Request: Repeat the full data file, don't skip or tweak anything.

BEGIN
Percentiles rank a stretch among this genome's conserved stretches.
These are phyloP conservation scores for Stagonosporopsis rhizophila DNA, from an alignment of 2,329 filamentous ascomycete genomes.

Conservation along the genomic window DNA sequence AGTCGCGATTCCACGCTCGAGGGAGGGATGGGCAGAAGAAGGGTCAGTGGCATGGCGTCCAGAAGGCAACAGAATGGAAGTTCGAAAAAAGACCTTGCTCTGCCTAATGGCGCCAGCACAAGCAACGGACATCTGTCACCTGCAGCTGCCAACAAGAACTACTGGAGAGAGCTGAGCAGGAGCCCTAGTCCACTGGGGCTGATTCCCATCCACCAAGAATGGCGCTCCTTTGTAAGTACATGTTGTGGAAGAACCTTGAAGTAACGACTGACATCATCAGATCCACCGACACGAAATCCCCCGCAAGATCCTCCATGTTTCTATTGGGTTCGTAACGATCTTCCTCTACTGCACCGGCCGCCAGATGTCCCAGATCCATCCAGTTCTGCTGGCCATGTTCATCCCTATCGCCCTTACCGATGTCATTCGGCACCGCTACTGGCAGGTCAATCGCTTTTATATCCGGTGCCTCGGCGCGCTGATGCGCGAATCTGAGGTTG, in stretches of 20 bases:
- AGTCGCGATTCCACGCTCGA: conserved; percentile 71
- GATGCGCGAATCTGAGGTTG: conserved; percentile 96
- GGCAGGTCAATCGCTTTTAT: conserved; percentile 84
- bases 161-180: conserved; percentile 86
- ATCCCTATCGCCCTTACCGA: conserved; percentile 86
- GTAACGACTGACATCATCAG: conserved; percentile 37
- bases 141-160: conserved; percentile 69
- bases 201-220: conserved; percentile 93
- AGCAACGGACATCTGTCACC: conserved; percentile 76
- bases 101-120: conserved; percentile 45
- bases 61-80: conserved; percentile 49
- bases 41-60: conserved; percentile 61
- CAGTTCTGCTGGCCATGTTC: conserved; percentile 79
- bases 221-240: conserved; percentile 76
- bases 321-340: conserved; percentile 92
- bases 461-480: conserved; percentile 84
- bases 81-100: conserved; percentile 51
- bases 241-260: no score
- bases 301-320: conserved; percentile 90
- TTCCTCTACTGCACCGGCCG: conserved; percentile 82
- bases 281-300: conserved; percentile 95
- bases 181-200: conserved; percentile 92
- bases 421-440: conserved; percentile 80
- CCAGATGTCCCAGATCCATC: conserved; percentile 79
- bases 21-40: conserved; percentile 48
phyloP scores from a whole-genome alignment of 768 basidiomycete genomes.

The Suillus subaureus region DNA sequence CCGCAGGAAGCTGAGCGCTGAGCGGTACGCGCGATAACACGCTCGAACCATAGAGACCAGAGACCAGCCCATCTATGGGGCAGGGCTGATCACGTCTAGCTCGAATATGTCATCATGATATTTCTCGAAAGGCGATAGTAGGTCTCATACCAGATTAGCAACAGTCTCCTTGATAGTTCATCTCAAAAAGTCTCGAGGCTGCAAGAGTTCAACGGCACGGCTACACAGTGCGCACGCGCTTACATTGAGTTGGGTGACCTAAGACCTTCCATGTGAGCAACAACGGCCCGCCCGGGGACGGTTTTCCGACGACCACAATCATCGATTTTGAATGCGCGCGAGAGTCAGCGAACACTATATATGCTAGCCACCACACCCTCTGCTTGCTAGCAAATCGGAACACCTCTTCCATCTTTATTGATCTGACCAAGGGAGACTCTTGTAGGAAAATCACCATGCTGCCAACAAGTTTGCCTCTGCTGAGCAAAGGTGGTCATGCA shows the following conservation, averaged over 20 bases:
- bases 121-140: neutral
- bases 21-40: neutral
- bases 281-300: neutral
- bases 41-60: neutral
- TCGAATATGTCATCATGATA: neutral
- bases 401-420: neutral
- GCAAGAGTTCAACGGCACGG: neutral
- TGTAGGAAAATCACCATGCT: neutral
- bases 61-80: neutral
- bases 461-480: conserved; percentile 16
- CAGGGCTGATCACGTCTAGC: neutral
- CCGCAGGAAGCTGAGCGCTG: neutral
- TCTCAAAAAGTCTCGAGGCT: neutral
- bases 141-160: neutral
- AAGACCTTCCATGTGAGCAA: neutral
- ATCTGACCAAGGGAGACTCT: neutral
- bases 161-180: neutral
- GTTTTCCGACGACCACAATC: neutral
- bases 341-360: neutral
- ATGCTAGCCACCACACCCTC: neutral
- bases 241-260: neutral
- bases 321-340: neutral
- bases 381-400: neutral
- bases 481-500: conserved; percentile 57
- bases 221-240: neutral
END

Percentiles rank a stretch among this genome's conserved stretches.
These are phyloP conservation scores for Stagonosporopsis rhizophila DNA, from an alignment of 2,329 filamentous ascomycete genomes.

Conservation along the genomic window DNA sequence AGTCGCGATTCCACGCTCGAGGGAGGGATGGGCAGAAGAAGGGTCAGTGGCATGGCGTCCAGAAGGCAACAGAATGGAAGTTCGAAAAAAGACCTTGCTCTGCCTAATGGCGCCAGCACAAGCAACGGACATCTGTCACCTGCAGCTGCCAACAAGAACTACTGGAGAGAGCTGAGCAGGAGCCCTAGTCCACTGGGGCTGATTCCCATCCACCAAGAATGGCGCTCCTTTGTAAGTACATGTTGTGGAAGAACCTTGAAGTAACGACTGACATCATCAGATCCACCGACACGAAATCCCCCGCAAGATCCTCCATGTTTCTATTGGGTTCGTAACGATCTTCCTCTACTGCACCGGCCGCCAGATGTCCCAGATCCATCCAGTTCTGCTGGCCATGTTCATCCCTATCGCCCTTACCGATGTCATTCGGCACCGCTACTGGCAGGTCAATCGCTTTTATATCCGGTGCCTCGGCGCGCTGATGCGCGAATCTGAGGTTG, in stretches of 20 bases:
- AGTCGCGATTCCACGCTCGA: conserved; percentile 71
- GATGCGCGAATCTGAGGTTG: conserved; percentile 96
- GGCAGGTCAATCGCTTTTAT: conserved; percentile 84
- bases 161-180: conserved; percentile 86
- ATCCCTATCGCCCTTACCGA: conserved; percentile 86
- GTAACGACTGACATCATCAG: conserved; percentile 37
- bases 141-160: conserved; percentile 69
- bases 201-220: conserved; percentile 93
- AGCAACGGACATCTGTCACC: conserved; percentile 76
- bases 101-120: conserved; percentile 45
- bases 61-80: conserved; percentile 49
- bases 41-60: conserved; percentile 61
- CAGTTCTGCTGGCCATGTTC: conserved; percentile 79
- bases 221-240: conserved; percentile 76
- bases 321-340: conserved; percentile 92
- bases 461-480: conserved; percentile 84
- bases 81-100: conserved; percentile 51
- bases 241-260: no score
- bases 301-320: conserved; percentile 90
- TTCCTCTACTGCACCGGCCG: conserved; percentile 82
- bases 281-300: conserved; percentile 95
- bases 181-200: conserved; percentile 92
- bases 421-440: conserved; percentile 80
- CCAGATGTCCCAGATCCATC: conserved; percentile 79
- bases 21-40: conserved; percentile 48
phyloP scores from a whole-genome alignment of 768 basidiomycete genomes.

The Suillus subaureus region DNA sequence CCGCAGGAAGCTGAGCGCTGAGCGGTACGCGCGATAACACGCTCGAACCATAGAGACCAGAGACCAGCCCATCTATGGGGCAGGGCTGATCACGTCTAGCTCGAATATGTCATCATGATATTTCTCGAAAGGCGATAGTAGGTCTCATACCAGATTAGCAACAGTCTCCTTGATAGTTCATCTCAAAAAGTCTCGAGGCTGCAAGAGTTCAACGGCACGGCTACACAGTGCGCACGCGCTTACATTGAGTTGGGTGACCTAAGACCTTCCATGTGAGCAACAACGGCCCGCCCGGGGACGGTTTTCCGACGACCACAATCATCGATTTTGAATGCGCGCGAGAGTCAGCGAACACTATATATGCTAGCCACCACACCCTCTGCTTGCTAGCAAATCGGAACACCTCTTCCATCTTTATTGATCTGACCAAGGGAGACTCTTGTAGGAAAATCACCATGCTGCCAACAAGTTTGCCTCTGCTGAGCAAAGGTGGTCATGCA shows the following conservation, averaged over 20 bases:
- bases 121-140: neutral
- bases 21-40: neutral
- bases 281-300: neutral
- bases 41-60: neutral
- TCGAATATGTCATCATGATA: neutral
- bases 401-420: neutral
- GCAAGAGTTCAACGGCACGG: neutral
- TGTAGGAAAATCACCATGCT: neutral
- bases 61-80: neutral
- bases 461-480: conserved; percentile 16
- CAGGGCTGATCACGTCTAGC: neutral
- CCGCAGGAAGCTGAGCGCTG: neutral
- TCTCAAAAAGTCTCGAGGCT: neutral
- bases 141-160: neutral
- AAGACCTTCCATGTGAGCAA: neutral
- ATCTGACCAAGGGAGACTCT: neutral
- bases 161-180: neutral
- GTTTTCCGACGACCACAATC: neutral
- bases 341-360: neutral
- ATGCTAGCCACCACACCCTC: neutral
- bases 241-260: neutral
- bases 321-340: neutral
- bases 381-400: neutral
- bases 481-500: conserved; percentile 57
- bases 221-240: neutral